LINK TO
BIB
Lamentation. Victoria @ Albert Museum, London.

BELLANO DA PADOVA: BARTOLOMMEO BELLANO (1435-1496/97)


Vasari's Lives of the Artists




SO GREAT IS THE EFFECT of counterfeiting anything with love and diligence, that very often, when the manner of any master of these our arts has been well imitated by those who take delight in his works, the imitation resembles the thing imitated so closely, that no difference is discerned save by those who have a sharpmess of eye beyond the ordinary; and it rarely comes to pass that a loving disciple fails to learn, at least in great measure, the manner of his master.

Bellano da Padova strove with so great diligence to countefeit the manner and the method of Donato [Donatello] in sculpture, particularly in bronze, that in his native city of Padua he was left the heir to the excellence of the Florentine Donatello; and to this witness is borne by his works in the Santo, which nearly every man that has not a complete knowledge of the matter attributes to Donato, so that every day many are deceived, if they are not informed of the truth. This man, then, fired by the great praise that he heard given to Donato, the sculptor of Florence, who was then working in Padua, and by a desire for those profits that come into the hands of good craftsmen through the excellence of their works, placed himself under Donato in order to learn sculpture, and devoted himself to it in such a manner, that, with the aid of so great a master, he finally achieved his purpose; wherefore, before Donatello had finished his works and departed from Padua, Vellano had made such great progress in the art that great expectations were already entertained about him, and he inspired such confidence in his master as to induce him (and that rightly) to leave his pupil all the equipment, designs, and models for the scenes in bronze that were to be made round the choir of the Santo in that city.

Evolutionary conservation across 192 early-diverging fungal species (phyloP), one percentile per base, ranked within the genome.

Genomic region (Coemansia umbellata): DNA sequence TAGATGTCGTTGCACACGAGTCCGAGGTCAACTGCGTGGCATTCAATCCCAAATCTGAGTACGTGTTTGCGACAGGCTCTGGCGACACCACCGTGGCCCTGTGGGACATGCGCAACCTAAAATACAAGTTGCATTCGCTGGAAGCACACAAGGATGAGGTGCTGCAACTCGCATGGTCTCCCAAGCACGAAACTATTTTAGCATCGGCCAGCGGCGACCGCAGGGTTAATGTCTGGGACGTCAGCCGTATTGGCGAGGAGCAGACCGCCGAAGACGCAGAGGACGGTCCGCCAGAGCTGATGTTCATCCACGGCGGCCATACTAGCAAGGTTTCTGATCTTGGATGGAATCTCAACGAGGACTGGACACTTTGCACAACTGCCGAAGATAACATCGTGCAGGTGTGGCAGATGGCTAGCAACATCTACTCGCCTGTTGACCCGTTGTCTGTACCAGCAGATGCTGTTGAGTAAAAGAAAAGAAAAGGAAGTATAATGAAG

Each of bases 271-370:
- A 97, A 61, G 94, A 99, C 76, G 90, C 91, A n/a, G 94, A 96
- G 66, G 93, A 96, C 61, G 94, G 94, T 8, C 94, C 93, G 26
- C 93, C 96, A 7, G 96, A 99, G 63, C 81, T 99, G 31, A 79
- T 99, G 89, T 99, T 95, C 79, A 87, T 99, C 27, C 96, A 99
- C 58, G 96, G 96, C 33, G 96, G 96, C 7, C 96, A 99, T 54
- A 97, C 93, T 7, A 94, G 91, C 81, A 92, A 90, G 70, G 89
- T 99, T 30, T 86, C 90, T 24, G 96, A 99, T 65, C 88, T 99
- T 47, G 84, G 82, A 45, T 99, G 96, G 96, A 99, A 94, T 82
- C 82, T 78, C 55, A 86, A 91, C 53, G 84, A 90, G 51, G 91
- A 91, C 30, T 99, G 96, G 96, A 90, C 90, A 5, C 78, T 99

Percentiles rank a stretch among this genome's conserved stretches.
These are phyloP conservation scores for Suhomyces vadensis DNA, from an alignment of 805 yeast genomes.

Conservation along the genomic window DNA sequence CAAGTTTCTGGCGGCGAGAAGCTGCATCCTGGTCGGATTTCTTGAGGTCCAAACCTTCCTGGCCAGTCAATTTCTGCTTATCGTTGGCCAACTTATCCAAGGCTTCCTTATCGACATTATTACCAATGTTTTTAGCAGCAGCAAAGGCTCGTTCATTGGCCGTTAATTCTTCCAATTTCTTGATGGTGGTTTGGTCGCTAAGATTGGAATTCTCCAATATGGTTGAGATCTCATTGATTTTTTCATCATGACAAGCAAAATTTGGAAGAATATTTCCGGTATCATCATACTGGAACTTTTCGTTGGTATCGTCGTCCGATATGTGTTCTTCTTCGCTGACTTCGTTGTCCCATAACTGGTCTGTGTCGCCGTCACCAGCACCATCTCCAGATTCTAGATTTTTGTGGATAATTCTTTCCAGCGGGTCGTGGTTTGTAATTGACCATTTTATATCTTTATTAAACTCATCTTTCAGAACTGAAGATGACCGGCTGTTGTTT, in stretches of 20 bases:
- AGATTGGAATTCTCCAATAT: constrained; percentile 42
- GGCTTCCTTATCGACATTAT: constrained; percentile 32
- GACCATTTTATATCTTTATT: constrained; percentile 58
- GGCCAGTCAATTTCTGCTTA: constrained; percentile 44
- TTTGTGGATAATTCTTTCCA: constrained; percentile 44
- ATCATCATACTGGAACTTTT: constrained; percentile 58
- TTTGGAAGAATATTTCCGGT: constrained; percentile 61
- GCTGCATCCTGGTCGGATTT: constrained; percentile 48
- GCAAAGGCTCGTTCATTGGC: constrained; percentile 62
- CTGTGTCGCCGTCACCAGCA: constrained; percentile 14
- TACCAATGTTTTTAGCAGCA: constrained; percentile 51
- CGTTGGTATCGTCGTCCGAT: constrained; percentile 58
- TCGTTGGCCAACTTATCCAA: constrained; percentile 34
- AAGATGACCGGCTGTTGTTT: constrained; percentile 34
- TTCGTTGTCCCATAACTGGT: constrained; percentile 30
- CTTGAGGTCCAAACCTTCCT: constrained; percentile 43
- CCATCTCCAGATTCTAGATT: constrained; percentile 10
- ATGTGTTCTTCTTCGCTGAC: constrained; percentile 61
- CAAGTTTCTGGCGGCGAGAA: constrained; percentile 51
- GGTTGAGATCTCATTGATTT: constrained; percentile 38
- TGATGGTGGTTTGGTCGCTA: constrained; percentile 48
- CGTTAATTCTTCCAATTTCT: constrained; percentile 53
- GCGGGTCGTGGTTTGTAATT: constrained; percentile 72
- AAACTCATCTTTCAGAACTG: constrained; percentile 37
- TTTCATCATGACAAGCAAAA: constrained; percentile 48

This was the reason why, when Donato departed, as has been said, the commission for the whole of that work was publicly given to Bellano in his native city, to his very great honor. Whereupon he made all the scenes in bronze that are on the outer side of the choir of the Santo, wherein, among others, there is the scene of Samson embracing the column and destroying the temple of the Philistines, in which one sees the fragments of the ruin building duly falling, and the death of so many people, not to mention a great diversity of attitudes among them as they die, some through the ruins, and some through fear; and all this Vellano represented marvellously. In the same place are certain works in wax and the models for these scenes, and likewise some bronze candelabra wrought by the same man with much judgment and invention. From what we see, this craftsman appears to have had a very great desire to attain to the standard of Donatello; but he did not succeed, for he aimed too high in a most difficult art.